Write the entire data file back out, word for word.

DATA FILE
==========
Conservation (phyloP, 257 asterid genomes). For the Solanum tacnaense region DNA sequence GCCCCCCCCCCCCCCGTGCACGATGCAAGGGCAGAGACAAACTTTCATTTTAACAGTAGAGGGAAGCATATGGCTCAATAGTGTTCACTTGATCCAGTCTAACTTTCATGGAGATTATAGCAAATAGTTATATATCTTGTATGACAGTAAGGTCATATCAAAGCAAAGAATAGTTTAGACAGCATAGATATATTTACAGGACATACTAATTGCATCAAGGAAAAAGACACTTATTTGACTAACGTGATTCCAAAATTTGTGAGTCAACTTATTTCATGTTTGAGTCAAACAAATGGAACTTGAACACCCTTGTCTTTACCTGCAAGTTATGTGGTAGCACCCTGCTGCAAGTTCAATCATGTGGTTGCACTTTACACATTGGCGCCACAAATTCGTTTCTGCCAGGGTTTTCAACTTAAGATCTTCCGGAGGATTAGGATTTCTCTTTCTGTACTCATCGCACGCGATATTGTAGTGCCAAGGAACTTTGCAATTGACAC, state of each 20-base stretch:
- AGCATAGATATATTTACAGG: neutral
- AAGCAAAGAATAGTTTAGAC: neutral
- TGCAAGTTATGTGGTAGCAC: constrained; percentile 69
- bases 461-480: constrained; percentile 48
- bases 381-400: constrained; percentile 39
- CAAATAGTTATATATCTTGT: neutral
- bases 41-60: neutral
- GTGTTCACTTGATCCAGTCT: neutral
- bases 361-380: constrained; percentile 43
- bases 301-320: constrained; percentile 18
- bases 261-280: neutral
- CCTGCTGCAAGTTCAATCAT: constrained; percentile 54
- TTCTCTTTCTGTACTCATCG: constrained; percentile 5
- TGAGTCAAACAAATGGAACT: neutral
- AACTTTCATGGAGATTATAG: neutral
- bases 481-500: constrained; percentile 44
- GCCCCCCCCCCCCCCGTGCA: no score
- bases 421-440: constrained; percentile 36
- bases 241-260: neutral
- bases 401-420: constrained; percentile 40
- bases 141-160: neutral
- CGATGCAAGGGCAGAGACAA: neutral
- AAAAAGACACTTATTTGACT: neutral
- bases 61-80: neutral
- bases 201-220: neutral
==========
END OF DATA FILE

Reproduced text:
Conservation (phyloP, 257 asterid genomes). For the Solanum tacnaense region DNA sequence GCCCCCCCCCCCCCCGTGCACGATGCAAGGGCAGAGACAAACTTTCATTTTAACAGTAGAGGGAAGCATATGGCTCAATAGTGTTCACTTGATCCAGTCTAACTTTCATGGAGATTATAGCAAATAGTTATATATCTTGTATGACAGTAAGGTCATATCAAAGCAAAGAATAGTTTAGACAGCATAGATATATTTACAGGACATACTAATTGCATCAAGGAAAAAGACACTTATTTGACTAACGTGATTCCAAAATTTGTGAGTCAACTTATTTCATGTTTGAGTCAAACAAATGGAACTTGAACACCCTTGTCTTTACCTGCAAGTTATGTGGTAGCACCCTGCTGCAAGTTCAATCATGTGGTTGCACTTTACACATTGGCGCCACAAATTCGTTTCTGCCAGGGTTTTCAACTTAAGATCTTCCGGAGGATTAGGATTTCTCTTTCTGTACTCATCGCACGCGATATTGTAGTGCCAAGGAACTTTGCAATTGACAC, state of each 20-base stretch:
- AGCATAGATATATTTACAGG: neutral
- AAGCAAAGAATAGTTTAGAC: neutral
- TGCAAGTTATGTGGTAGCAC: constrained; percentile 69
- bases 461-480: constrained; percentile 48
- bases 381-400: constrained; percentile 39
- CAAATAGTTATATATCTTGT: neutral
- bases 41-60: neutral
- GTGTTCACTTGATCCAGTCT: neutral
- bases 361-380: constrained; percentile 43
- bases 301-320: constrained; percentile 18
- bases 261-280: neutral
- CCTGCTGCAAGTTCAATCAT: constrained; percentile 54
- TTCTCTTTCTGTACTCATCG: constrained; percentile 5
- TGAGTCAAACAAATGGAACT: neutral
- AACTTTCATGGAGATTATAG: neutral
- bases 481-500: constrained; percentile 44
- GCCCCCCCCCCCCCCGTGCA: no score
- bases 421-440: constrained; percentile 36
- bases 241-260: neutral
- bases 401-420: constrained; percentile 40
- bases 141-160: neutral
- CGATGCAAGGGCAGAGACAA: neutral
- AAAAAGACACTTATTTGACT: neutral
- bases 61-80: neutral
- bases 201-220: neutral